Stars of Carrum fights off Savoie to win the Group Two Drummond Golf Vase (Racing Photos)
Cranbourne trainer, Robbie Laing, reckons that not much beats standing in the winners’ enclosure during the Melbourne Cup carnival.
Laing was there in 2013 after winning the Group One Victoria Derby with Polanski and, five years later, he’s looking for more of the same with Stars of Carrum.
A 3YO colt from the first crop of Sun Stud’s Fiorente, Stars of Carrum takes his spot in this week’s $2 million classic courtesy of a last gasp victory in Saturday’s Group Two Drummond Golf Vase over 2040m at Moonee Valley.
Stars of Carrum was a rank outsider at the Valley – eventually starting at $51 – but it’s been a steady rise this time in with the colt coming into the race fresh from a lip second in the Listed Hill Smith Stakes at Morphettville on 13 October.
“I was actually planning on starting Stars of Carrum in the Listed UCI Stakes over 1800m at Flemington on 6 October, which is more or less supposed to be a Derby trial, but he got balloted out in favour of a lot of horses who were mainly sprinting types. Go figure?,” Laing points out. “Anyway, I was very pleased with his effort in the Vase and he should be primed to give the Derby his best shot.”
Laing certainly has no concerns about Stars of Carrum running out the distance.
“He’s by a Melbourne Cup winner in Fiorente who is, in turn, a son of Monsun,” Laing reveals. “The funny thing is, no one had heard of Monsun until he was about 18 and he’s now produced three Melbourne Cup winners.
“As for Stars of Carrum, he’s out of an Anabaa mare called Signoret that won seven races up to 1900m, his granddam is a stakes winner by Melbourne Cup winner, Jeune, and the third dam is by yet another Melbourne Cup winner in At Talaq. I don’t think staying is going to be his problem.
“The thing that attracts me to Fiorente is not so much his ability to win races like the Melbourne Cup and Australian Cup, but he also had a very good turn of foot over a mile, winning the (Group Two) Feehan Stakes.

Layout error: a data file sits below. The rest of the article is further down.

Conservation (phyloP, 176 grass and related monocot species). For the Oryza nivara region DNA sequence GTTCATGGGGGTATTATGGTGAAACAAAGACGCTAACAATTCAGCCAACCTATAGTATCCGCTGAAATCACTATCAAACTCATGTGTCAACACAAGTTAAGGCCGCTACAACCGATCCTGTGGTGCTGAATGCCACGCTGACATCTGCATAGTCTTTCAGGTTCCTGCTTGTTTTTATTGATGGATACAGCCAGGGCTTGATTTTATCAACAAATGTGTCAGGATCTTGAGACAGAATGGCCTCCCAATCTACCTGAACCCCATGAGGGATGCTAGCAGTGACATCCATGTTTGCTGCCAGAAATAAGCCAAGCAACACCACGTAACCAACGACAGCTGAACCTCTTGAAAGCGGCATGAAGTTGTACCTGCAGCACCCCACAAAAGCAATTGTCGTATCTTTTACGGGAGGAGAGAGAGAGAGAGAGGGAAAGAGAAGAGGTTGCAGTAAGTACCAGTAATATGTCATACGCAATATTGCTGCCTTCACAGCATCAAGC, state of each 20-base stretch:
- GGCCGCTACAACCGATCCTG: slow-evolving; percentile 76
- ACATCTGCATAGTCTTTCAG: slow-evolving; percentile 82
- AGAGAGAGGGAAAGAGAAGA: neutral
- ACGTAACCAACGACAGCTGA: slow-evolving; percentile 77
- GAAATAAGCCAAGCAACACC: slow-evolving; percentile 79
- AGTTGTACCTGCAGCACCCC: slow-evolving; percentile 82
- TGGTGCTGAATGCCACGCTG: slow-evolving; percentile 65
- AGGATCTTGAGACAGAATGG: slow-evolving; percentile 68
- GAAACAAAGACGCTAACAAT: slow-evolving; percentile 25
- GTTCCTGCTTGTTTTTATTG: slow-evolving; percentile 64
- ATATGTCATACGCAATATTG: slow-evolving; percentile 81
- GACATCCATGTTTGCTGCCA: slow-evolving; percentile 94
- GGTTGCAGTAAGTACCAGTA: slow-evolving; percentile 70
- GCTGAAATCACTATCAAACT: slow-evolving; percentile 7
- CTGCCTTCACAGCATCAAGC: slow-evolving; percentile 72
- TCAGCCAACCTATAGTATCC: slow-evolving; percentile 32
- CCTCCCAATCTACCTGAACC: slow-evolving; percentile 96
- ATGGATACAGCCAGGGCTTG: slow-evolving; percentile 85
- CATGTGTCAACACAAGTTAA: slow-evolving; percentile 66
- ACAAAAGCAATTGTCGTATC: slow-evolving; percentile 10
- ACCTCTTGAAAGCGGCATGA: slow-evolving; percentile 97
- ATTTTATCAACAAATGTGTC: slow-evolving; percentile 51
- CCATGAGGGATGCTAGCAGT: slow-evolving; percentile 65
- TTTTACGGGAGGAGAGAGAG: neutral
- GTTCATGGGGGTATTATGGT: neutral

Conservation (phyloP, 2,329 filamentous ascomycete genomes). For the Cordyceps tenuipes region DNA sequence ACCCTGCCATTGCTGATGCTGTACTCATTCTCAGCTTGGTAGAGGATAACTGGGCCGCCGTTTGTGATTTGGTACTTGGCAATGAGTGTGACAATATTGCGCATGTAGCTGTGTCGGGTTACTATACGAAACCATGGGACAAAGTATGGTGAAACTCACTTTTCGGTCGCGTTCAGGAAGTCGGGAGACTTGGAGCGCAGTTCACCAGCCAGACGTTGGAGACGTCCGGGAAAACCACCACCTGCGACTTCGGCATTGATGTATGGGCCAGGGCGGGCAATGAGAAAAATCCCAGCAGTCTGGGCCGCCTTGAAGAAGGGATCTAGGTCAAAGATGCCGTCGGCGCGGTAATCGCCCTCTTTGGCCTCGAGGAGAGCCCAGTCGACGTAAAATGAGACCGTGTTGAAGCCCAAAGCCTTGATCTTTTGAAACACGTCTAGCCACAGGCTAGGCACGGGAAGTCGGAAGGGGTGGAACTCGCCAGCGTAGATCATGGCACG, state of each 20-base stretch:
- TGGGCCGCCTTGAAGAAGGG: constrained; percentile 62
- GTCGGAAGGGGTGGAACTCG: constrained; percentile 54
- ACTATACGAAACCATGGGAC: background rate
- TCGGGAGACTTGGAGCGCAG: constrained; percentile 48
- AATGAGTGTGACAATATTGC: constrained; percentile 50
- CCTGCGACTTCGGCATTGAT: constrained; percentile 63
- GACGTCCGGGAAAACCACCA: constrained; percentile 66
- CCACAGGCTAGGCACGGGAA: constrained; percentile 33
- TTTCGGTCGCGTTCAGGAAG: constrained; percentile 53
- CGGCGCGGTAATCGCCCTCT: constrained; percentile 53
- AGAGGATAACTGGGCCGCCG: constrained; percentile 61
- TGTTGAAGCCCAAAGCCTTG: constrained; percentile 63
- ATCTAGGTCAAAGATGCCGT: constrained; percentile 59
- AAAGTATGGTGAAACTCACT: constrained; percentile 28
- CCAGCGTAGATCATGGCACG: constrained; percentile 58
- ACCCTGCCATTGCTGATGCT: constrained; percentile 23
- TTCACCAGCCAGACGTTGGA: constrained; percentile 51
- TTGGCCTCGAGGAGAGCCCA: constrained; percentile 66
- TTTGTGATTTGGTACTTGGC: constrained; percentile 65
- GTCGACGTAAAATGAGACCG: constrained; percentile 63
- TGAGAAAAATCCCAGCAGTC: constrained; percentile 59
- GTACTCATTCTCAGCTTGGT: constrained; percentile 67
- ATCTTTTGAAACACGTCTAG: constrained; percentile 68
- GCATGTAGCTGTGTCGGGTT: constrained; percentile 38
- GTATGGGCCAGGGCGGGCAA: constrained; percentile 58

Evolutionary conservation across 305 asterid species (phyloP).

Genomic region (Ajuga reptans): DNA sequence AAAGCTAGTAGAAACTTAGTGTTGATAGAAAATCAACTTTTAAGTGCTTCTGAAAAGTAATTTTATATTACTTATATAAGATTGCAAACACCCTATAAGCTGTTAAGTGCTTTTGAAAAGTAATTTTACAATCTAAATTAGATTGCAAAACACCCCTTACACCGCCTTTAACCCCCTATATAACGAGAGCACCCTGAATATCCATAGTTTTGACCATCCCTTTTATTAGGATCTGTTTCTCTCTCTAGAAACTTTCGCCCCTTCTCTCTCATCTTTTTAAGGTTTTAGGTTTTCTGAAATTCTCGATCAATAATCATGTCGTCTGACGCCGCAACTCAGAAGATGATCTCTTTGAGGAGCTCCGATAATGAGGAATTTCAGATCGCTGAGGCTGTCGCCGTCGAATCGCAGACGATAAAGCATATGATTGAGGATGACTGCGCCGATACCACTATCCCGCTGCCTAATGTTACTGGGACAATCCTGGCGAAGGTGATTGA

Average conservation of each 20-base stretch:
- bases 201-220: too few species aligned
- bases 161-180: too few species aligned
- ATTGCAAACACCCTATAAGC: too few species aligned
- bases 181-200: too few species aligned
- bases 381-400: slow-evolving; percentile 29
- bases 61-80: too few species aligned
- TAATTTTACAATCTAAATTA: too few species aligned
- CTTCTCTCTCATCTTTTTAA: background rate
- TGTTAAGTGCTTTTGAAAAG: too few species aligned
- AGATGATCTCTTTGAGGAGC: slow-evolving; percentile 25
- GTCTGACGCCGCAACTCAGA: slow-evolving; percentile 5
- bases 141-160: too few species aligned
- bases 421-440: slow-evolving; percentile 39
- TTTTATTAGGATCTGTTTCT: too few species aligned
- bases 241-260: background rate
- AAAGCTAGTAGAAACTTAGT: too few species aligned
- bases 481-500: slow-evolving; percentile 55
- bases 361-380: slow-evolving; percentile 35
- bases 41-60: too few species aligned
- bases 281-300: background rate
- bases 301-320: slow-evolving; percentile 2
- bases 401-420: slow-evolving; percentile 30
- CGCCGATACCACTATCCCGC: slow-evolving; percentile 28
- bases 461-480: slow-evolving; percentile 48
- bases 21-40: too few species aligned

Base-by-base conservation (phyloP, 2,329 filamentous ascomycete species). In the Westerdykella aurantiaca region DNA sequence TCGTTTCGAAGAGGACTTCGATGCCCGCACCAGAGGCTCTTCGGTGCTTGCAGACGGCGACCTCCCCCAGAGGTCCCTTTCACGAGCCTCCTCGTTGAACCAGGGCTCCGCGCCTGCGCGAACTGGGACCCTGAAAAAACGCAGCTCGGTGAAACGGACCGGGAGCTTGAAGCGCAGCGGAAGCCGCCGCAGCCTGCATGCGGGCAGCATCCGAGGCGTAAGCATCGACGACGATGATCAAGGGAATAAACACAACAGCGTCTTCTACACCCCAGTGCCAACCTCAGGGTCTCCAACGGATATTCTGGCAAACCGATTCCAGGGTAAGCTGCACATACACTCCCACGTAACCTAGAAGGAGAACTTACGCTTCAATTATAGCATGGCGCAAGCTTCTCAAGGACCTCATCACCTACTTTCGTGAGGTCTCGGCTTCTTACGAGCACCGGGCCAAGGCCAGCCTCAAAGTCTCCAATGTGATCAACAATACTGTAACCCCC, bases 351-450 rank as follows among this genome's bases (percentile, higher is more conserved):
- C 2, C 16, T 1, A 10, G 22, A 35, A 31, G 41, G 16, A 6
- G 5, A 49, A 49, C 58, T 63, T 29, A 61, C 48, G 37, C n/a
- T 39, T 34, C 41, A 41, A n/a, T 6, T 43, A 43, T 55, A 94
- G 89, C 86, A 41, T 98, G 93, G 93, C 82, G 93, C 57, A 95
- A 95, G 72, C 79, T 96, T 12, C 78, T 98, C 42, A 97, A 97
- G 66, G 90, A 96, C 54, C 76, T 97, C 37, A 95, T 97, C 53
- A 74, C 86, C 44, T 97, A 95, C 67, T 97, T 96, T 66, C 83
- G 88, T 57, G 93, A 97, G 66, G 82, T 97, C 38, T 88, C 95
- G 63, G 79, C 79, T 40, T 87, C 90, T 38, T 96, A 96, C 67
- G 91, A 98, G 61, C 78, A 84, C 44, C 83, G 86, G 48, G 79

“A lot of breeders are crying out for stallions that won over a distance, but will then send speed mares and I reckon the foals come out shrugging their shoulders and asking ‘what am I supposed to be … a sprinter or a stayer?’. We don’t have that problem with Stars of Carrum.”
With 30 in work at his Cranbourne stables, Laing – a former apprentice jockey and son of successful trainer, Eddie Laing – has been preparing horses since his early 20s: his first stakes winner (and one of his first runners) was 1983 Group One Thousand Guineas winner, Perfect Bliss.
Since then, Laing has produced a steady stream of black typers including Roman Arch (Australian Cup), Pantani (SAJC Derby and Adelaide Cup), Sir Pentire (VRC St Leger), multiple Group winning sprinters and now sires, Lord of the Sky and Danerich, plus a host of jumpers who have recorded victories in all of Victoria’s major hurdle/steeple events.
The current stable star is multiple Group One placed (and $1.35 million winner) Fastnet Rock mare, Missrock, who will run in Saturday’s Group Two TAB Multiplier Stakes over 1200m at Flemington.
While Laing had to pay $500,000 to secure Missrock from the 2015 Gold Coast Magic Millions Yearling Sale, the ante for Stars of Carrum was just $75,000 from the Sun Stud draft at last year’s 2017 Inglis Melbourne Premier Yearling Sale.
The attraction? “The price! I didn’t have an order and Stars of Carrum ended up being the only one I bought in Melbourne,” Laing reveals. “Shortly after, an old mate of mine asked me if I had a Fiorente that he could buy into.
“It turns out that a whole bunch of mates from my days of playing footy at Carrum – we won 35 straight games at one stage – have gotten into the horse including blokes like Ron Stubbs who played for Hawthorn.
“Hence the name, Stars of Carrum.”
While Stars of Carrum is Laing’s only Fiorente – “I had another one I bred myself who won his trial by 10 lengths before being sold for big money to Hong Kong” – he has also supported Polanski with a number of mares.
“I’ve got about eight Polanskis but they are only just starting to come into their own now that they’ve turned three,” Laing adds. “They are out of stout mares so it’s not surprising they are taking their time.
“Who knows, Polanski might end up with a Derby winner of his own one day.”
Perhaps for Laing however, he might only have to wait until Saturday for his next Derby.